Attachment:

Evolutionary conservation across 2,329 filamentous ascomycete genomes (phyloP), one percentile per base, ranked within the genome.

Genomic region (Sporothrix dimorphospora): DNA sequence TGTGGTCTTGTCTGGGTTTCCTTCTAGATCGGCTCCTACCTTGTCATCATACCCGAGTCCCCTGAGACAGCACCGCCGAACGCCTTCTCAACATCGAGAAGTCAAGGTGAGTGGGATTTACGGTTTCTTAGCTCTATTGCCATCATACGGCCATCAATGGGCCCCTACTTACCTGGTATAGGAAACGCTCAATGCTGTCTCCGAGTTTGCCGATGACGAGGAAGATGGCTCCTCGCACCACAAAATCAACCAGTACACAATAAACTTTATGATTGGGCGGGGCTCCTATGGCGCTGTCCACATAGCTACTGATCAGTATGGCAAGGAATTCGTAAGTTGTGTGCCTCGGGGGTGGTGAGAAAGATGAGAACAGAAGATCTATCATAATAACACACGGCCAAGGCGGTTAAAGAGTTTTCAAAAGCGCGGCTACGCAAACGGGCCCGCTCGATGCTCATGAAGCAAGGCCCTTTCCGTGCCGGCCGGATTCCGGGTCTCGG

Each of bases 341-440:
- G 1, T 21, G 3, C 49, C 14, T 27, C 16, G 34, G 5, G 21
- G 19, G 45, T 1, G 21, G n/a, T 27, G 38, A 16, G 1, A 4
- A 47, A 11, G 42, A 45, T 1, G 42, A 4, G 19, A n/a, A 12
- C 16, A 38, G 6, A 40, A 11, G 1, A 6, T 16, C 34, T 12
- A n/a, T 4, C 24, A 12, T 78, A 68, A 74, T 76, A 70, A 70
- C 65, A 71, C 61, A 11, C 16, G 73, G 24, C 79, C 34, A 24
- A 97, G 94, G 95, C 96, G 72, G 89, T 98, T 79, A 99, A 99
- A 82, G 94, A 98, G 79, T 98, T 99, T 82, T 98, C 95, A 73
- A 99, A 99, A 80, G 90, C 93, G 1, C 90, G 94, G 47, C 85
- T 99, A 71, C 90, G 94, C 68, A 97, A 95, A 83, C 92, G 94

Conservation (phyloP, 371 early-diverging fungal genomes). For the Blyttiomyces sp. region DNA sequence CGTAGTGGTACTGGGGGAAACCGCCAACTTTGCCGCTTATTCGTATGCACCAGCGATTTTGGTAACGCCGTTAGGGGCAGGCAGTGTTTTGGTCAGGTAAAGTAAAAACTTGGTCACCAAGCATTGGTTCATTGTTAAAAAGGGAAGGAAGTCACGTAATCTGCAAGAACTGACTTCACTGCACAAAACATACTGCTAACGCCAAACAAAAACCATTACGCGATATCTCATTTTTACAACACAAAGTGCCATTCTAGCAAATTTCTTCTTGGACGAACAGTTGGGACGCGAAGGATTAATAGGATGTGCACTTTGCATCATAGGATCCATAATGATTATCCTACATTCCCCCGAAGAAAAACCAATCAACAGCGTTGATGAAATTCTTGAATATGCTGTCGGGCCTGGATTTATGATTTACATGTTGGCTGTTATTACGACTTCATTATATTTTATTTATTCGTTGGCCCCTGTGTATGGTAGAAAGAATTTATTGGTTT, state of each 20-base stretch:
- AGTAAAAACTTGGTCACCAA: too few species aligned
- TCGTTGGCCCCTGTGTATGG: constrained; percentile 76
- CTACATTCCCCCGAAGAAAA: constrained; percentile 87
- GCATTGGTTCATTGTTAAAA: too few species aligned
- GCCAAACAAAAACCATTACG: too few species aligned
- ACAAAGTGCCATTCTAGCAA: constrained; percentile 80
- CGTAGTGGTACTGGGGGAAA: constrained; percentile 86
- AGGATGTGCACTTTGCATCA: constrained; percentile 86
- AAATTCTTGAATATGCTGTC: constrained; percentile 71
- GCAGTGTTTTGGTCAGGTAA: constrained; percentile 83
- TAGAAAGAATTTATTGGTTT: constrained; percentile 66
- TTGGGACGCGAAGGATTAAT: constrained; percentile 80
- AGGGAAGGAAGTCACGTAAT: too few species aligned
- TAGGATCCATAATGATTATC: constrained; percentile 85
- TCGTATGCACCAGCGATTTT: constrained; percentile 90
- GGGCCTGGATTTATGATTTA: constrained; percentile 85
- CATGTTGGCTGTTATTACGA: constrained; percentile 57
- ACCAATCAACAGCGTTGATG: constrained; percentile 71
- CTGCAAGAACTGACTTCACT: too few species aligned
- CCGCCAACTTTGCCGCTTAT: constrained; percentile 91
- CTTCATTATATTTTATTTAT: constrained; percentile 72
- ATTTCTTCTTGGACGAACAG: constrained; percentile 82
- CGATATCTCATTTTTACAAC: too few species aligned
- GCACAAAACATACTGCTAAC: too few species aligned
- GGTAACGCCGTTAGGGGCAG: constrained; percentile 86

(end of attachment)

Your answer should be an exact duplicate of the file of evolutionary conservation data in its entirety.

Evolutionary conservation across 2,329 filamentous ascomycete genomes (phyloP), one percentile per base, ranked within the genome.

Genomic region (Sporothrix dimorphospora): DNA sequence TGTGGTCTTGTCTGGGTTTCCTTCTAGATCGGCTCCTACCTTGTCATCATACCCGAGTCCCCTGAGACAGCACCGCCGAACGCCTTCTCAACATCGAGAAGTCAAGGTGAGTGGGATTTACGGTTTCTTAGCTCTATTGCCATCATACGGCCATCAATGGGCCCCTACTTACCTGGTATAGGAAACGCTCAATGCTGTCTCCGAGTTTGCCGATGACGAGGAAGATGGCTCCTCGCACCACAAAATCAACCAGTACACAATAAACTTTATGATTGGGCGGGGCTCCTATGGCGCTGTCCACATAGCTACTGATCAGTATGGCAAGGAATTCGTAAGTTGTGTGCCTCGGGGGTGGTGAGAAAGATGAGAACAGAAGATCTATCATAATAACACACGGCCAAGGCGGTTAAAGAGTTTTCAAAAGCGCGGCTACGCAAACGGGCCCGCTCGATGCTCATGAAGCAAGGCCCTTTCCGTGCCGGCCGGATTCCGGGTCTCGG

Each of bases 341-440:
- G 1, T 21, G 3, C 49, C 14, T 27, C 16, G 34, G 5, G 21
- G 19, G 45, T 1, G 21, G n/a, T 27, G 38, A 16, G 1, A 4
- A 47, A 11, G 42, A 45, T 1, G 42, A 4, G 19, A n/a, A 12
- C 16, A 38, G 6, A 40, A 11, G 1, A 6, T 16, C 34, T 12
- A n/a, T 4, C 24, A 12, T 78, A 68, A 74, T 76, A 70, A 70
- C 65, A 71, C 61, A 11, C 16, G 73, G 24, C 79, C 34, A 24
- A 97, G 94, G 95, C 96, G 72, G 89, T 98, T 79, A 99, A 99
- A 82, G 94, A 98, G 79, T 98, T 99, T 82, T 98, C 95, A 73
- A 99, A 99, A 80, G 90, C 93, G 1, C 90, G 94, G 47, C 85
- T 99, A 71, C 90, G 94, C 68, A 97, A 95, A 83, C 92, G 94

Conservation (phyloP, 371 early-diverging fungal genomes). For the Blyttiomyces sp. region DNA sequence CGTAGTGGTACTGGGGGAAACCGCCAACTTTGCCGCTTATTCGTATGCACCAGCGATTTTGGTAACGCCGTTAGGGGCAGGCAGTGTTTTGGTCAGGTAAAGTAAAAACTTGGTCACCAAGCATTGGTTCATTGTTAAAAAGGGAAGGAAGTCACGTAATCTGCAAGAACTGACTTCACTGCACAAAACATACTGCTAACGCCAAACAAAAACCATTACGCGATATCTCATTTTTACAACACAAAGTGCCATTCTAGCAAATTTCTTCTTGGACGAACAGTTGGGACGCGAAGGATTAATAGGATGTGCACTTTGCATCATAGGATCCATAATGATTATCCTACATTCCCCCGAAGAAAAACCAATCAACAGCGTTGATGAAATTCTTGAATATGCTGTCGGGCCTGGATTTATGATTTACATGTTGGCTGTTATTACGACTTCATTATATTTTATTTATTCGTTGGCCCCTGTGTATGGTAGAAAGAATTTATTGGTTT, state of each 20-base stretch:
- AGTAAAAACTTGGTCACCAA: too few species aligned
- TCGTTGGCCCCTGTGTATGG: constrained; percentile 76
- CTACATTCCCCCGAAGAAAA: constrained; percentile 87
- GCATTGGTTCATTGTTAAAA: too few species aligned
- GCCAAACAAAAACCATTACG: too few species aligned
- ACAAAGTGCCATTCTAGCAA: constrained; percentile 80
- CGTAGTGGTACTGGGGGAAA: constrained; percentile 86
- AGGATGTGCACTTTGCATCA: constrained; percentile 86
- AAATTCTTGAATATGCTGTC: constrained; percentile 71
- GCAGTGTTTTGGTCAGGTAA: constrained; percentile 83
- TAGAAAGAATTTATTGGTTT: constrained; percentile 66
- TTGGGACGCGAAGGATTAAT: constrained; percentile 80
- AGGGAAGGAAGTCACGTAAT: too few species aligned
- TAGGATCCATAATGATTATC: constrained; percentile 85
- TCGTATGCACCAGCGATTTT: constrained; percentile 90
- GGGCCTGGATTTATGATTTA: constrained; percentile 85
- CATGTTGGCTGTTATTACGA: constrained; percentile 57
- ACCAATCAACAGCGTTGATG: constrained; percentile 71
- CTGCAAGAACTGACTTCACT: too few species aligned
- CCGCCAACTTTGCCGCTTAT: constrained; percentile 91
- CTTCATTATATTTTATTTAT: constrained; percentile 72
- ATTTCTTCTTGGACGAACAG: constrained; percentile 82
- CGATATCTCATTTTTACAAC: too few species aligned
- GCACAAAACATACTGCTAAC: too few species aligned
- GGTAACGCCGTTAGGGGCAG: constrained; percentile 86